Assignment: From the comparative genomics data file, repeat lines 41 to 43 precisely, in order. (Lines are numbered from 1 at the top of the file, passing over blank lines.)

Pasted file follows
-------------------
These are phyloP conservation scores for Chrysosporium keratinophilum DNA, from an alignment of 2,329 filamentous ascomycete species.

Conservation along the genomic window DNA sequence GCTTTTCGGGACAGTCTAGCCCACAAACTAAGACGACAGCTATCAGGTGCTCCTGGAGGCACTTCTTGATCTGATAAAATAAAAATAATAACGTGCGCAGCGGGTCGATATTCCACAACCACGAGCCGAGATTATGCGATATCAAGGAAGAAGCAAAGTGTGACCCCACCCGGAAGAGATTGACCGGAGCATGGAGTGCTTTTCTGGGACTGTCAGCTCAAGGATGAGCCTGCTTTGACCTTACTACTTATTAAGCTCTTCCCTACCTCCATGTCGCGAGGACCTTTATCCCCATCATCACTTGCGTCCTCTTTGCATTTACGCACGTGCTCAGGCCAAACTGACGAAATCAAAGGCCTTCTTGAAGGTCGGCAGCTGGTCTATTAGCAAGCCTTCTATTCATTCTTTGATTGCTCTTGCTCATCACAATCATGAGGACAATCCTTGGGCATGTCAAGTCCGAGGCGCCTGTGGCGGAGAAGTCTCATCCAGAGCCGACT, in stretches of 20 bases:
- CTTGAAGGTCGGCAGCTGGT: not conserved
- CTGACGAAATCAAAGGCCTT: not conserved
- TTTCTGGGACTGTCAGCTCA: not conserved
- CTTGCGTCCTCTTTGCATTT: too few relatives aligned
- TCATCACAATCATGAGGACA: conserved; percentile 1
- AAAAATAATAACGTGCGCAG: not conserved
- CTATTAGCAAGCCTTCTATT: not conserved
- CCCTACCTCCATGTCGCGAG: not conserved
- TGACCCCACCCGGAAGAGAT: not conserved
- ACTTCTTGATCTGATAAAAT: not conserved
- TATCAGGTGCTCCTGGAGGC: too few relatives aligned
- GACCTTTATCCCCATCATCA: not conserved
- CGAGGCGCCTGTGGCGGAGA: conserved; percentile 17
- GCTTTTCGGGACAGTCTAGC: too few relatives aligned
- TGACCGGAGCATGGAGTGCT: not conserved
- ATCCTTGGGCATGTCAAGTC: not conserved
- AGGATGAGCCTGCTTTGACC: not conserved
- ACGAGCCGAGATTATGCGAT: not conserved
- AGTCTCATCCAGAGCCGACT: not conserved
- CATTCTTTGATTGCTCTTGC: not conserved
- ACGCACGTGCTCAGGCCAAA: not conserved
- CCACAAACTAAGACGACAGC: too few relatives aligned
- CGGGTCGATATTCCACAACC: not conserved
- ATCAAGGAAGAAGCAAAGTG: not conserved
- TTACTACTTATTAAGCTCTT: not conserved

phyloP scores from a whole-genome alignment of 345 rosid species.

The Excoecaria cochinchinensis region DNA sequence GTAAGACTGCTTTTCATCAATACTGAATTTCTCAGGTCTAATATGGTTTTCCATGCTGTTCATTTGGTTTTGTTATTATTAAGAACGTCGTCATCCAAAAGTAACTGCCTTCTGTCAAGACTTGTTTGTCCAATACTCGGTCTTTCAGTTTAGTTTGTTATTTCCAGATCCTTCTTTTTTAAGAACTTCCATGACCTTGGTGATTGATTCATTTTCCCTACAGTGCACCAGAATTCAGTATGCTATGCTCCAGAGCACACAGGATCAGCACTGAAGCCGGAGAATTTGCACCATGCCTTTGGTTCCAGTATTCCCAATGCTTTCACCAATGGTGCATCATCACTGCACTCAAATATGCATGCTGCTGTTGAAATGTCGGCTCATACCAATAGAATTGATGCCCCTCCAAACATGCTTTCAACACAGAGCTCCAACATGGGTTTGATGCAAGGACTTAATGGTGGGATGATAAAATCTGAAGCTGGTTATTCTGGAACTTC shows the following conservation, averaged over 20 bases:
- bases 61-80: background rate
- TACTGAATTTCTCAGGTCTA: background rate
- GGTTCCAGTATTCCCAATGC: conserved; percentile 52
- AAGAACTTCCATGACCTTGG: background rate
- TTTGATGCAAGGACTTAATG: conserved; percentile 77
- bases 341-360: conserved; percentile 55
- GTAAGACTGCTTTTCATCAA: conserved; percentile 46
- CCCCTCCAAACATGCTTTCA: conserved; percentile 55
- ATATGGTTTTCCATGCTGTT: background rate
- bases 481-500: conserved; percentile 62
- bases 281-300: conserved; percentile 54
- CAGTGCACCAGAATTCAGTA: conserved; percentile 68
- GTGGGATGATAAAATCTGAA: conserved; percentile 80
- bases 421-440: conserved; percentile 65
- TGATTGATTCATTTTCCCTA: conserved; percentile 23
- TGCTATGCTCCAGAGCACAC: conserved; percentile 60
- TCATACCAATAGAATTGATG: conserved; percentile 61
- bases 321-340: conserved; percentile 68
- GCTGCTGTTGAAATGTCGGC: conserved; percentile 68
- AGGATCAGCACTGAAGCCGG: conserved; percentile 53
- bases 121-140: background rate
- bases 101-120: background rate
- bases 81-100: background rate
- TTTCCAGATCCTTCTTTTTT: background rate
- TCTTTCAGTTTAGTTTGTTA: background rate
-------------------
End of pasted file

- CAGTGCACCAGAATTCAGTA: conserved; percentile 68
- GTGGGATGATAAAATCTGAA: conserved; percentile 80
- bases 421-440: conserved; percentile 65